A focus on campaigns should logically benefit Labour. After years of seeing their campaigning machine languish throughout the 2000s, they learned to maximize their resources, particularly in refining telephone canvassing. Since at least the 1980s, the Labour Party has fetishized the importation of cutting-edge campaigning techniques from America, not necessarily with the best of results (treating the Mondale and Dukakis campaigns of ’84 and ’88 as exemplars was a questionable strategy in the UK general elections of 1987 and 1992, which both resulted in Tory wins); and the importation of everything Obama is still the order of the day. (Labour campaign managers’ ranks are filled with people all claiming to have single-handedly run the Obama campaign and to be responsible for securing his re-election in 2012.)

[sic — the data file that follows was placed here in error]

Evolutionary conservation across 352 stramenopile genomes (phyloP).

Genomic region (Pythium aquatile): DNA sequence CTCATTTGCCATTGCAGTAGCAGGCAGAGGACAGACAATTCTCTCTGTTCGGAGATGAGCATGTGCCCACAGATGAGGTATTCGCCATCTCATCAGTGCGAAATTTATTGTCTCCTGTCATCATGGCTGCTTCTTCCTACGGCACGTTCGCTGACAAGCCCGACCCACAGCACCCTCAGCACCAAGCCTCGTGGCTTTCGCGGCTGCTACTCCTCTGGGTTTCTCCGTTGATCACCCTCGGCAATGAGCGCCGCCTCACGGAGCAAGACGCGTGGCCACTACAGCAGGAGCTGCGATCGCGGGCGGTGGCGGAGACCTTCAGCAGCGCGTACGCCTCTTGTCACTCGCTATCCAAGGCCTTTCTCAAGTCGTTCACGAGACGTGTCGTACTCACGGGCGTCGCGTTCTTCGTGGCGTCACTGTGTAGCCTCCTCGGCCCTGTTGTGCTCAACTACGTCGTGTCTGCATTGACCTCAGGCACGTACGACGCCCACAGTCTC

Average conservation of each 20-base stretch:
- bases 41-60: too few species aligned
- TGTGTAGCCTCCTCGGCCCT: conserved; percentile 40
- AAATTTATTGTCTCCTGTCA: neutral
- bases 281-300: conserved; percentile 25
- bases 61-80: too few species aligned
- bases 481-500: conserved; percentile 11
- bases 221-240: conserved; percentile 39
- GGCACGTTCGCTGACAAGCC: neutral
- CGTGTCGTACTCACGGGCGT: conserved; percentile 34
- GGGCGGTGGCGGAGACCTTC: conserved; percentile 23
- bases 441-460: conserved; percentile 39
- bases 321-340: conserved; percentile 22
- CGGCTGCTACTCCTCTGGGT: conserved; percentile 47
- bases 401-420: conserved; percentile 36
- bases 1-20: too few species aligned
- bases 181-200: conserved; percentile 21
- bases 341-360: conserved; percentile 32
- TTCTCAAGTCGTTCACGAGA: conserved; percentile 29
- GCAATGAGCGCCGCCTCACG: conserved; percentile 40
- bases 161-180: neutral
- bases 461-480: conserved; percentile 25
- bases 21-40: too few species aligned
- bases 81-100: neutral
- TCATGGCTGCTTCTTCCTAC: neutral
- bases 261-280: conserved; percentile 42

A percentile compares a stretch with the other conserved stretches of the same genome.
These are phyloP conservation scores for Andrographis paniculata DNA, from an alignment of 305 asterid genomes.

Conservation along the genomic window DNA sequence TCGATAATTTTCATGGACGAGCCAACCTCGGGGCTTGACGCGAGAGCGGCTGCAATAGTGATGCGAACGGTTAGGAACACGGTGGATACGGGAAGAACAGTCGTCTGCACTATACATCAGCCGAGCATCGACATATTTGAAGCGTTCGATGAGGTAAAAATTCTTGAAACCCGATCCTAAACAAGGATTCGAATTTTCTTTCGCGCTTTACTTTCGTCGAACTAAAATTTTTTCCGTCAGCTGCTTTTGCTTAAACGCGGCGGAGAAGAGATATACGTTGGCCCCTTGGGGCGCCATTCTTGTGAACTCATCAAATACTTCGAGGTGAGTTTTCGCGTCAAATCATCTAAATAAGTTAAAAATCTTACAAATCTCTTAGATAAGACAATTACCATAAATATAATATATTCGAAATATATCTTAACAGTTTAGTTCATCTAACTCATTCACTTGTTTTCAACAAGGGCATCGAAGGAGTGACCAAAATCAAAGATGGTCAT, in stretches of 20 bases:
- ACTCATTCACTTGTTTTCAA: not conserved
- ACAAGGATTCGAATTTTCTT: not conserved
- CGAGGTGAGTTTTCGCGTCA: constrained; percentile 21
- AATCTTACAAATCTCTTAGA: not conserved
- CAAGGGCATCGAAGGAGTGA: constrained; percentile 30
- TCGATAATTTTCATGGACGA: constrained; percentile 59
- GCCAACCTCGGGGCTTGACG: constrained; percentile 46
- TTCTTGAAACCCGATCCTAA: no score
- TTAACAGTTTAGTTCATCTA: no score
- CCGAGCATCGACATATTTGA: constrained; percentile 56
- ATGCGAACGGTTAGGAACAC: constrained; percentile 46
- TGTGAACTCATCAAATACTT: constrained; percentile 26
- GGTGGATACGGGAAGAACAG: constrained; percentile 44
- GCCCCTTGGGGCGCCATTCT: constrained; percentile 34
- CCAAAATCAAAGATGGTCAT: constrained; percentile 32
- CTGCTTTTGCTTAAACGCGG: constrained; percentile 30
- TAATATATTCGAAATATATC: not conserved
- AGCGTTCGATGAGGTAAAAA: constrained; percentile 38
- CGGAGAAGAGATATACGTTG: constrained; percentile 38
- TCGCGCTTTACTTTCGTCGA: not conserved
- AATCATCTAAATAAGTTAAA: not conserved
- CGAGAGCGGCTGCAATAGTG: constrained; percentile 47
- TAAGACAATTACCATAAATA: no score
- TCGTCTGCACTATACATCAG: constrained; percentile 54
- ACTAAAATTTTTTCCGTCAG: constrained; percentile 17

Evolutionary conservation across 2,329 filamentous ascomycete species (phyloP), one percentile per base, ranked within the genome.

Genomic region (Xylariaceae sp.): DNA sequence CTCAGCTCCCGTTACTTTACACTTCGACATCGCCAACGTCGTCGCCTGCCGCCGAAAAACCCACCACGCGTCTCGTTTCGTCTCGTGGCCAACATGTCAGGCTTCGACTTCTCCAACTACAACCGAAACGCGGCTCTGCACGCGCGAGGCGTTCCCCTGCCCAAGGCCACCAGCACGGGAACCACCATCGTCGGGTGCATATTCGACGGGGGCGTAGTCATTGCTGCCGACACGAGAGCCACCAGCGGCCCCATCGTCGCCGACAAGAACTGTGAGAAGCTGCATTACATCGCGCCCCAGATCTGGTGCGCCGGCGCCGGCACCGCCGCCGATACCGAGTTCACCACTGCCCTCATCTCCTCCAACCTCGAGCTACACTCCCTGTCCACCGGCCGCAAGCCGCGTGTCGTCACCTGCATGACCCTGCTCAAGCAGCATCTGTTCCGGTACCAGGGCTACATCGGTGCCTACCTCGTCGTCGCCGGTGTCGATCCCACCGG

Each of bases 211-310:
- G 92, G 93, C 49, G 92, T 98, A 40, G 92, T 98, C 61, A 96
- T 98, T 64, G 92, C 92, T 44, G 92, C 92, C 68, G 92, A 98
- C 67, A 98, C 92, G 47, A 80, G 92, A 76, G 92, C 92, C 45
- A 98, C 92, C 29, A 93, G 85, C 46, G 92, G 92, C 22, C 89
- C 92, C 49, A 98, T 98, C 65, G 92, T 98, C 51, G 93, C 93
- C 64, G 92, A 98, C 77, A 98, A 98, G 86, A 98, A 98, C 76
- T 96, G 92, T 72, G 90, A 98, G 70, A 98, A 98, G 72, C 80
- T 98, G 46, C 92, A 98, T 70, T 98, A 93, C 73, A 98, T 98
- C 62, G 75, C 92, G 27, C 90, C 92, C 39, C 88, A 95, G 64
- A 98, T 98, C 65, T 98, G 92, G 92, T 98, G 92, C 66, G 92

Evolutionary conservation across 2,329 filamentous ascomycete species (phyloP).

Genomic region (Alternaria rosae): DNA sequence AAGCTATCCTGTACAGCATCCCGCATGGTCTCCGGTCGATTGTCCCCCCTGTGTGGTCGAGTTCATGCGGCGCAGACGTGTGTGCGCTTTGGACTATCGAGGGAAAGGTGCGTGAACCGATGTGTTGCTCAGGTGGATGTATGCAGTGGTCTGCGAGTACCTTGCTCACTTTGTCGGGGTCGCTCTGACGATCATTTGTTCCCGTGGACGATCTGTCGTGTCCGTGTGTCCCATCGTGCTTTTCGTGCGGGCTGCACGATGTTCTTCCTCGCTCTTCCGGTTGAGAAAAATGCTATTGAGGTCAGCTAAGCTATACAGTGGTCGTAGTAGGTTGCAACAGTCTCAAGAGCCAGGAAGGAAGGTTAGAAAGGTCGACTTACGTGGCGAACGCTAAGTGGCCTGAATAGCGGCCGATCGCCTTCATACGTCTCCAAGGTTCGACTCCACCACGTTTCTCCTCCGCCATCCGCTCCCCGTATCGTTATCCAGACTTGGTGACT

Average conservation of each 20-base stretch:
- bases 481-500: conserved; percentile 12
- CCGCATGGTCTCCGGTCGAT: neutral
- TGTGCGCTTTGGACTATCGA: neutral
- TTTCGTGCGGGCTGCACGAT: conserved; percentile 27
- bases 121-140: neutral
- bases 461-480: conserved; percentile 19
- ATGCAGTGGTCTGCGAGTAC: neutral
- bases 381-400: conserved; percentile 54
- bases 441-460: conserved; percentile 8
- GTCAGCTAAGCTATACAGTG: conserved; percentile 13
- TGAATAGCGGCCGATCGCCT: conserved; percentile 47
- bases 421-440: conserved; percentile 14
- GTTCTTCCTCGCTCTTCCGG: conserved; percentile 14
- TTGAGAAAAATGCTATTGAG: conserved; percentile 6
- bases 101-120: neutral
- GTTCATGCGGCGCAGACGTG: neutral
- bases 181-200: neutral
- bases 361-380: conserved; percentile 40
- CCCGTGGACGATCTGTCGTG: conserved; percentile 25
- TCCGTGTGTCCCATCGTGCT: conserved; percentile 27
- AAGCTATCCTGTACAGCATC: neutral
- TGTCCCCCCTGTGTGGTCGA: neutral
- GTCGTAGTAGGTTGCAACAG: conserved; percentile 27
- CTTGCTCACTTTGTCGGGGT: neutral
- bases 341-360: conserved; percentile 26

Ego aside, these techniques have been quietly effective; in 2010, for instance, the Lib Dems were baffled when they failed to overturn Labour’s wafer-thin majority of 963 votes in Oxford East after having fought an aggressive leafleting campaign, sometimes flyering each home several times per day. It was only after the election that it emerged that Labour had personally spoken to at least 70% of the constituency’s voters over the phone, while the Lib Dems had focused on dumping paper through letterboxes.